Fixing a foreclosure problem is a matter that may be necessary if a mistake is made in the foreclosure process. If such a mistake occurs, and the foreclosure is void, the buyer does not have full ownership of the property, which will prevent them from evicting any of the occupants or selling the home at a later date.
Fortunately, there are options available for fixing a foreclosure. As someone who has both helped buyers of foreclosed properties with these matters, and homeowners attempting to avoid foreclosure, I know many of the common pitfalls in this area of law.
Overview of Foreclosure In Massachusetts
Massachusetts is a non-judicial foreclosure state. This means that, unlike many other states (such as New York and Vermont), a lender does not need to go to court to foreclose. Rather, a lender can foreclose through a series of legal notices and a public auction sale.
The requirements for a foreclosure in Massachusetts are detailed and must be strictly complied with. Even a minor, innocent mistake can be grounds for arguing that a foreclosure is void.
Common Errors In Massachusetts Foreclosures
Common errors in Massachusetts foreclosures include, but are not limited to, the following:
- Failing to strictly comply with the statutory foreclosure requirements
- Failing to have a proper mortgage assignment at the time of foreclosure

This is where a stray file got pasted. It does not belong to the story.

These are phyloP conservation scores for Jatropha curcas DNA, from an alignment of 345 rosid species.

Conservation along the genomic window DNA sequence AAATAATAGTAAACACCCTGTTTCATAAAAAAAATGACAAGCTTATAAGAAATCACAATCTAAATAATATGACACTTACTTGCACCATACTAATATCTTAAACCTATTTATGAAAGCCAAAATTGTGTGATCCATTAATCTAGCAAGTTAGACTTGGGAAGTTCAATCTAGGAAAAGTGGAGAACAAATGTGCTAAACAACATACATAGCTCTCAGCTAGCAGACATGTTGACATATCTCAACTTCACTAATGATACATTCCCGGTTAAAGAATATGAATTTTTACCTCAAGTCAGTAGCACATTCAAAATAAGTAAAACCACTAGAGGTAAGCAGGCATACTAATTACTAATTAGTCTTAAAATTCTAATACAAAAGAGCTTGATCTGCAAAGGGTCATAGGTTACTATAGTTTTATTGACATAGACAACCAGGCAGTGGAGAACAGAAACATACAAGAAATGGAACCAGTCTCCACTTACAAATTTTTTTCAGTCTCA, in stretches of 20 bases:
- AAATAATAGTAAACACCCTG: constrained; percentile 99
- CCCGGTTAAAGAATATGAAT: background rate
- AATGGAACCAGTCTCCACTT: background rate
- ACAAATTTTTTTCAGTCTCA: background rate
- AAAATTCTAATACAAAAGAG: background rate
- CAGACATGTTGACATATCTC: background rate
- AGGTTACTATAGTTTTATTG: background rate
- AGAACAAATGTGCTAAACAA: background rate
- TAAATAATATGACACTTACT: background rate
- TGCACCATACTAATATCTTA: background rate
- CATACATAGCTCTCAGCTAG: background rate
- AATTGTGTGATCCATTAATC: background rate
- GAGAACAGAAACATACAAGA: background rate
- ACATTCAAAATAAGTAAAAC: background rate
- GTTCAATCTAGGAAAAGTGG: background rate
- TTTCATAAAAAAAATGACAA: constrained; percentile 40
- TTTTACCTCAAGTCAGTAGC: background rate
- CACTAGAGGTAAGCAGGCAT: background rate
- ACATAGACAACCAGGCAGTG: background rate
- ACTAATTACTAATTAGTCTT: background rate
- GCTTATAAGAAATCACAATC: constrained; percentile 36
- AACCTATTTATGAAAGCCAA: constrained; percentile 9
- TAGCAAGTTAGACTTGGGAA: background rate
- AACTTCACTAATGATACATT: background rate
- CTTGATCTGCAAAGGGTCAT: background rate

- Failing to hold the promissory note at the time of foreclosure
- Failing to strictly comply with paragraph 22 of the standard mortgage
For a third-party buyer of a foreclosed property, these defects can be problematic. Even though the lender made the error, such defenses can be used against the subsequent buyer of the foreclosed property, to challenge the home’s ownership.
Fixing a Foreclosure: What Can Be Done?
The first step for attempting to resolve a foreclosure problem is to try and negotiate with the former homeowner, if possible. If the former homeowner no longer lives in the home, or has no interest in keeping the property, it may be possible to reach an agreement where ownership of the home can be resolved.
If this is not possible, a court action will likely be necessary. In such a case, a third-party buyer can ask a court to quiet title for the property or allow it to perform a new foreclosure sale.
Addressing an issue with a foreclosure should never be done without an experienced attorney’s help. If you need assistance with such a matter, contact me for a consultation.